After many years in a successful consulting career, I was able to take time off and provide eldercare to my parents. When the time came to reenter the workforce, I struggled to define the next steps. I wanted to try something different but had been out of job-search mode for so long, I was ill-prepared to discover on my own how best to define the next phase of my career.
Little did I know, and never bothered to find out, the business school I attended offered several free coaching sessions to its alumni each year. But the stumbling block remained: I had a successful career; what could a coach offer me that years of experience hadn’t already taught me?
Because I hadn't worked with a coach before, I mistakenly expected to experience a process like the consulting process that was so familiar to me. Specifically, I thought the coach would help me “fix” my problem by defining my next role and helping me obtain the job. In other words, I was hoping the coach would give me the answers. Thankfully, I couldn’t have been more wrong.
If you haven't worked with a coach before, or if you were not happy with results from a previous coaching experience, I invite you to consider the following if you are open to trying the process (again). Understanding exactly what you should expect from an effective coaching relationship must be determined upfront.
Define exactly what the coach does and doesn't do, and what their coaching process entails.
My coaching relationship was ultimately successful because my coach did not judge, direct, or make decisions for me. Instead, I was fortunate enough to find someone who provided a framework for accomplishing career goals that I defined for myself. The process was based on a lot of work around increasing my self-awareness through rigorous honesty and defining my leadership style authentically and succinctly.
Take the time to speak with several coaches before committing to one. The effectiveness of your work together demands it. A good coach does not promise to give you the “answer”; rather, they ask the questions that allow you to discover for yourself what your path should be. That’s how real transformation occurs.
The relationship, which may last from months to years, can support you during times of transition or help you improve your leadership capabilities. It’s worth the time upfront to make sure you are on the same page and you trust the person with whom you will share your journey.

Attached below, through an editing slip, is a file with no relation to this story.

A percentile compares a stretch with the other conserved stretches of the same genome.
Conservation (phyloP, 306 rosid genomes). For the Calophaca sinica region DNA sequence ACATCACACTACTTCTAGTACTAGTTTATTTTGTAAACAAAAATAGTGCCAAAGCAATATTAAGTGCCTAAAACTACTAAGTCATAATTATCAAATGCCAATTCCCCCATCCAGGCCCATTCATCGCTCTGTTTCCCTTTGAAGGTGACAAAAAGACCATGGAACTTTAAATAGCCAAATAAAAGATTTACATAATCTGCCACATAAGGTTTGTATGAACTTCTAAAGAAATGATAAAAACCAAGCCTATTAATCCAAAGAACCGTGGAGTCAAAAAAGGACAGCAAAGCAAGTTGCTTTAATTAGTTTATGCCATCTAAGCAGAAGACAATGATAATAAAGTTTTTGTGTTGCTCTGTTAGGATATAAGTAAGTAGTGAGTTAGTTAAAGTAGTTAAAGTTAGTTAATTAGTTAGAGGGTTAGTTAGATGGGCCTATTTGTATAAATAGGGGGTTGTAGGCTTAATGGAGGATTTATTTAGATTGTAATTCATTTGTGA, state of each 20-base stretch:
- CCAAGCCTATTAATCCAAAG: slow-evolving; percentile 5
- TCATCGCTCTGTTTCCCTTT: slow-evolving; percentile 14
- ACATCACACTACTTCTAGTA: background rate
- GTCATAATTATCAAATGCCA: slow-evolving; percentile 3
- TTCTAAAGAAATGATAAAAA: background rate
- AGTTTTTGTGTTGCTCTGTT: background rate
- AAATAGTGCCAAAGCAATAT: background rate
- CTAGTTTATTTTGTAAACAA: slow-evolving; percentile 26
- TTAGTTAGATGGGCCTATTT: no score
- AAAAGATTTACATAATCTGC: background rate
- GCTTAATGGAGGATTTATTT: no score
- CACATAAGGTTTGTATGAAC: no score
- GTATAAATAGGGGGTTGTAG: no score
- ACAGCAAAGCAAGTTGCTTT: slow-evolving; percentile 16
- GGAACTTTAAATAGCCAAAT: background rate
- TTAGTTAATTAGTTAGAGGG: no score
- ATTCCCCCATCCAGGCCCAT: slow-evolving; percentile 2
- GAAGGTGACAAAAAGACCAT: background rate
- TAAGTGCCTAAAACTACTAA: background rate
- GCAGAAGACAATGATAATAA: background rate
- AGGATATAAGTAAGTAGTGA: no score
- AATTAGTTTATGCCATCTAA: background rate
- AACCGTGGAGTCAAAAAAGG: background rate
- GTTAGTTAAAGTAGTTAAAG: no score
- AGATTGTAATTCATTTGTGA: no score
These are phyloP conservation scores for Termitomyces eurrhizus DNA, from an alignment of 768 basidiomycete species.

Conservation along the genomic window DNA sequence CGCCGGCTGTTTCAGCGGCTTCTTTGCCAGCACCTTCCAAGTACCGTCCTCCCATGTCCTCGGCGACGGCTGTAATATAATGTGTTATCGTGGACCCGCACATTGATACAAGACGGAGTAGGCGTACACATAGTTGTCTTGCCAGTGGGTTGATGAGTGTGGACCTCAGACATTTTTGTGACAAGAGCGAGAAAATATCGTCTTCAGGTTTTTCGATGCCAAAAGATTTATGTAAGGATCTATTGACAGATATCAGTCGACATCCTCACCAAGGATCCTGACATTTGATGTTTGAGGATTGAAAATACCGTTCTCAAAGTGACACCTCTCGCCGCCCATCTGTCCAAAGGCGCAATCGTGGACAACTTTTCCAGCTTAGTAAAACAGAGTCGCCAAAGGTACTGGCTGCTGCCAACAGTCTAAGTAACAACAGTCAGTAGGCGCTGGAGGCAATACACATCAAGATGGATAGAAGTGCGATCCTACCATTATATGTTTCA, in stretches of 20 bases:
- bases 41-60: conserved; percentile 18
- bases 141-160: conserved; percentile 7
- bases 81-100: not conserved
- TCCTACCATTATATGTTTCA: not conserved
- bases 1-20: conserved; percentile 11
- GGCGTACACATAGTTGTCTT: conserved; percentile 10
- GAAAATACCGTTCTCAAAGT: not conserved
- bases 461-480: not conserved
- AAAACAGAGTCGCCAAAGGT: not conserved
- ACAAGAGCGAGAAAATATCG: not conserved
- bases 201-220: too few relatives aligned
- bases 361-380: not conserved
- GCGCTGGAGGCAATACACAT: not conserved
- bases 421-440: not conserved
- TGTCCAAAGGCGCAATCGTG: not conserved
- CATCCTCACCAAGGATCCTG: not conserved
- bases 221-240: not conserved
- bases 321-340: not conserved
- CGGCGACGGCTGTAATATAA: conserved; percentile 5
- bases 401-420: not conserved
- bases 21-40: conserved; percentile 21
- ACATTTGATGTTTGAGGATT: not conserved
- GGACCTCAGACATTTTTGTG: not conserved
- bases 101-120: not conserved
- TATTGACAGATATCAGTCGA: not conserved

Determine if you are willing to do the work and act on the results.
Many coaches begin their process with some form of a self-assessment exercise. These exercises can be valuable to define how you are wired, what strengths those traits support and areas in which you can grow. Increasing our self-awareness can be uncomfortable, so determine if you ready to do that work.
Being open to the insights offered by a strong coaching relationship and committing to exploring gaps that may exist in your skill set are key to achieving the maximum benefits from your time spent in the process. This is also critical to help you further define the roles in which you are most likely to be fulfilled professionally.
Know what the 'result' looks like for you.
Your coach will have their own processes and specific tools to guide you through the self-discovery phase. Based on what I discovered about myself through the self-assessment, we created a strategic action plan for both my personal and professional lives, with next steps and timing associated with each. I took ownership of my action plan. My coach was my accountability partner. She kept me true to my vision, providing resources to teach me new skills to fill gaps as needed. She was an invaluable sounding board, and because we trusted one another, she was able to deliver to me all the messages I needed to hear.
Even though I started out hoping my coach would do the hard work for me and point me in the “right” direction, I got so much more out of the process by owning it and finding the answers to define my path.